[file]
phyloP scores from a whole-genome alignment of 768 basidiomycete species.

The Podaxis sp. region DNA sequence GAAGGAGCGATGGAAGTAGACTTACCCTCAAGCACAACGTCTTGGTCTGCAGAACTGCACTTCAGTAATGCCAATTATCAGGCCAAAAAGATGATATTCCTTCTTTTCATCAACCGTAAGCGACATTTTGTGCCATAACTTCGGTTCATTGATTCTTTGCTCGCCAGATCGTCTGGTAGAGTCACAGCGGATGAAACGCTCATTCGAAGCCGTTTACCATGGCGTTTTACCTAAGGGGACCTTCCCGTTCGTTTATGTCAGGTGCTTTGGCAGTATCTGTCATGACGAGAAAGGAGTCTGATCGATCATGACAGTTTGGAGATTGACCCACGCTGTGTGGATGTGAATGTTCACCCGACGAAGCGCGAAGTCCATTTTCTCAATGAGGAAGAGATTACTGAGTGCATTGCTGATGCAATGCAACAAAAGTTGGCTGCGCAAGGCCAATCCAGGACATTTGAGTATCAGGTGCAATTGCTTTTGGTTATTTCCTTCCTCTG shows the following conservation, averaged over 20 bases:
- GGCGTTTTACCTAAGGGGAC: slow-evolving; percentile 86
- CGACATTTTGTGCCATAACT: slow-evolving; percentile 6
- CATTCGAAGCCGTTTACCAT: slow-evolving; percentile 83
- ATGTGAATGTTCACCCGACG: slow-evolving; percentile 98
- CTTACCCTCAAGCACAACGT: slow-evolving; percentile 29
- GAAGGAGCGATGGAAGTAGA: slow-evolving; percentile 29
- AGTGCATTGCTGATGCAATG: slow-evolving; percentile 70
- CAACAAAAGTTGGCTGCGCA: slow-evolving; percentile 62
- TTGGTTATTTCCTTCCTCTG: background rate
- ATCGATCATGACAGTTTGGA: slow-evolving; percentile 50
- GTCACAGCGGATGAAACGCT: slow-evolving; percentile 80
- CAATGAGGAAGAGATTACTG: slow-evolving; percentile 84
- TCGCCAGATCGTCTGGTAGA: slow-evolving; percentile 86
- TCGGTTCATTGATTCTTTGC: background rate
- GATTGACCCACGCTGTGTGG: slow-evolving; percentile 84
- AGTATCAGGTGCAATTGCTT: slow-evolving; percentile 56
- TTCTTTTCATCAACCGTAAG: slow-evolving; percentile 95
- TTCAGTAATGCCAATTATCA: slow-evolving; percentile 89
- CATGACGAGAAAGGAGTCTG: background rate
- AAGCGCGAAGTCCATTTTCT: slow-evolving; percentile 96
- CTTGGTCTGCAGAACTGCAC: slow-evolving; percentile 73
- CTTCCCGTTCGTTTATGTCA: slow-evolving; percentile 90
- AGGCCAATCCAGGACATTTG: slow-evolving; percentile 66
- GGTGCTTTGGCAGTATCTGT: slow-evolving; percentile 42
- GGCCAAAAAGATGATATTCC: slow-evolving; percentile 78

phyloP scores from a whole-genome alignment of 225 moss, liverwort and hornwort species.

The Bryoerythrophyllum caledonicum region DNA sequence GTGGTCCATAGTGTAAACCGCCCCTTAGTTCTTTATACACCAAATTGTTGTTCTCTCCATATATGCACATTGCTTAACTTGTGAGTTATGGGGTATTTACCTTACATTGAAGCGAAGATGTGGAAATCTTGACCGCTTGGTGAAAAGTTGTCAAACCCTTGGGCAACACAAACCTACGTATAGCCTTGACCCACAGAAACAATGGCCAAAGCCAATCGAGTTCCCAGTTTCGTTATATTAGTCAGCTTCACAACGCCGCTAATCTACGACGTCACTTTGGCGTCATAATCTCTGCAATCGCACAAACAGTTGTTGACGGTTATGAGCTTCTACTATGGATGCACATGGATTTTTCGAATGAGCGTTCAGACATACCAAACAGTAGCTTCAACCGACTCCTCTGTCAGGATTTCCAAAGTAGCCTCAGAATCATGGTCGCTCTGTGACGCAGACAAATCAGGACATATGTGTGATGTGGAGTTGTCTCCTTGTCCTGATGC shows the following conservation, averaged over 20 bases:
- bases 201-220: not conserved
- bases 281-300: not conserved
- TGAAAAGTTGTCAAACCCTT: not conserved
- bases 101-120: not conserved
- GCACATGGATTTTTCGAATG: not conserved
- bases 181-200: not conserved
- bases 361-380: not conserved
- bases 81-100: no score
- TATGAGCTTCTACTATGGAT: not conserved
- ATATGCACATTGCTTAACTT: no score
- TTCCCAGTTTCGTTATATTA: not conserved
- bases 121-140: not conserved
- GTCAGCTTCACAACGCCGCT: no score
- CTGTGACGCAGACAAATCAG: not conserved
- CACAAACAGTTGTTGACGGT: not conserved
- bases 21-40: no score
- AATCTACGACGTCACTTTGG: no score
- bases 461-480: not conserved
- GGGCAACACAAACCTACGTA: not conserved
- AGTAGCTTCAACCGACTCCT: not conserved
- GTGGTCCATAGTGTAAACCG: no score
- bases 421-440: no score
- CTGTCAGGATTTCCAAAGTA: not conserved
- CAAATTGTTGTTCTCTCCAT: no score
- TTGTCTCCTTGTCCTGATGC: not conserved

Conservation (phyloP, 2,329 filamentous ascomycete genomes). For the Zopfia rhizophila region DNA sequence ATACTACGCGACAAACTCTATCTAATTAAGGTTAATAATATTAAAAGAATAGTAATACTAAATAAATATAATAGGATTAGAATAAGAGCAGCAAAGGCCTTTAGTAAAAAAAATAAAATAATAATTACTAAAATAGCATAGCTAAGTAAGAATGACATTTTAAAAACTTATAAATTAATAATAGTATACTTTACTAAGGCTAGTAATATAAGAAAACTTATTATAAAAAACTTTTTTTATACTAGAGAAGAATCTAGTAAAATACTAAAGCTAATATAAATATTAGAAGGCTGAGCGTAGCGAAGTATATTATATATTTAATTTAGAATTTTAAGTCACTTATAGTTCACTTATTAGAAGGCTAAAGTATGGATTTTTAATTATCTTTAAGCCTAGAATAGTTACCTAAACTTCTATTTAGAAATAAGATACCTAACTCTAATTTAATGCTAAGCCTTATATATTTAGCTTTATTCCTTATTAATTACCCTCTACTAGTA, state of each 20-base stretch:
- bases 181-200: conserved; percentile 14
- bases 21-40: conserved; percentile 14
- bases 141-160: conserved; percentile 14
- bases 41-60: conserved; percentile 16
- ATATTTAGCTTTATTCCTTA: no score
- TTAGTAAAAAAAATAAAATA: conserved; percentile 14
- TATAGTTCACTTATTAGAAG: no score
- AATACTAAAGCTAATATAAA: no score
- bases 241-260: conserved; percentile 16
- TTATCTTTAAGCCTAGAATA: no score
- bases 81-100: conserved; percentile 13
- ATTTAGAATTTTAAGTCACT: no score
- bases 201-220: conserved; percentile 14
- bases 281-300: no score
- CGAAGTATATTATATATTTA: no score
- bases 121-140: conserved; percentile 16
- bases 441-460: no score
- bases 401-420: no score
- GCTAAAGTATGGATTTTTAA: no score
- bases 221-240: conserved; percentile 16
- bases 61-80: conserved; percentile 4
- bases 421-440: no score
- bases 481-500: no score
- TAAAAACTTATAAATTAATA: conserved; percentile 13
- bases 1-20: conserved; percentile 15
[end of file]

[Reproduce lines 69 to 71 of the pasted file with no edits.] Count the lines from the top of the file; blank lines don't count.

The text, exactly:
- bases 281-300: no score
- CGAAGTATATTATATATTTA: no score
- bases 121-140: conserved; percentile 16